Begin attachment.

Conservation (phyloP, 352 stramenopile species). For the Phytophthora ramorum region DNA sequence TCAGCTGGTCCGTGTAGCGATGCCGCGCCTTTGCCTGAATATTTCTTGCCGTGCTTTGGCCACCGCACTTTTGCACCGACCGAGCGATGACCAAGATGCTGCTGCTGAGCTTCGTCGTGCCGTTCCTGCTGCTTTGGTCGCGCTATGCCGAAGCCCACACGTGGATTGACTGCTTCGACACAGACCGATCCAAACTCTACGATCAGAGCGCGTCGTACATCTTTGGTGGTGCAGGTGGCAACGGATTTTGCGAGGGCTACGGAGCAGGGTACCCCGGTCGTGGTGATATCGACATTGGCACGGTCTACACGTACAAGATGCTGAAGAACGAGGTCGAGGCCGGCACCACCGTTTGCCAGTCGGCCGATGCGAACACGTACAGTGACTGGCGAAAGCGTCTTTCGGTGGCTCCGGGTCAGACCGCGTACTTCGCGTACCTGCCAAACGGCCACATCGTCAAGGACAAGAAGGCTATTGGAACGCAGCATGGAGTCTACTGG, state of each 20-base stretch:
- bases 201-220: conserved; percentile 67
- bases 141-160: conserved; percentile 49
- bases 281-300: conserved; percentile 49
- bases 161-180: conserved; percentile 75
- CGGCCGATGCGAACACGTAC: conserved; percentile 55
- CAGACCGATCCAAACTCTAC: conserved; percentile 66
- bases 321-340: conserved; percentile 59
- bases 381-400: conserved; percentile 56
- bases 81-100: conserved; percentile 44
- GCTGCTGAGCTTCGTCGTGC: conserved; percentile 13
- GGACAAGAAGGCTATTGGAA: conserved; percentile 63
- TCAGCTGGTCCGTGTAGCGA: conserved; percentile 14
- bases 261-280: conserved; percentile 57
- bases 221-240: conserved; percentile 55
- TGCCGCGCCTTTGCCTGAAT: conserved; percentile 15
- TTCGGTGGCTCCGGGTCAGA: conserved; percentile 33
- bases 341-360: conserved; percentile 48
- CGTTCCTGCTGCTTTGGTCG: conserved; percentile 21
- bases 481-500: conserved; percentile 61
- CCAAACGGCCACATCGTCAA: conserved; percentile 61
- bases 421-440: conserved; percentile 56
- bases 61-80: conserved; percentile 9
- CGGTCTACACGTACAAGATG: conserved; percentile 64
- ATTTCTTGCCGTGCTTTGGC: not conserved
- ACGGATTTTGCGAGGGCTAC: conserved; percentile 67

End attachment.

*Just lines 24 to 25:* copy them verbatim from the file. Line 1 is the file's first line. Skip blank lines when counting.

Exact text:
- CGGTCTACACGTACAAGATG: conserved; percentile 64
- ATTTCTTGCCGTGCTTTGGC: not conserved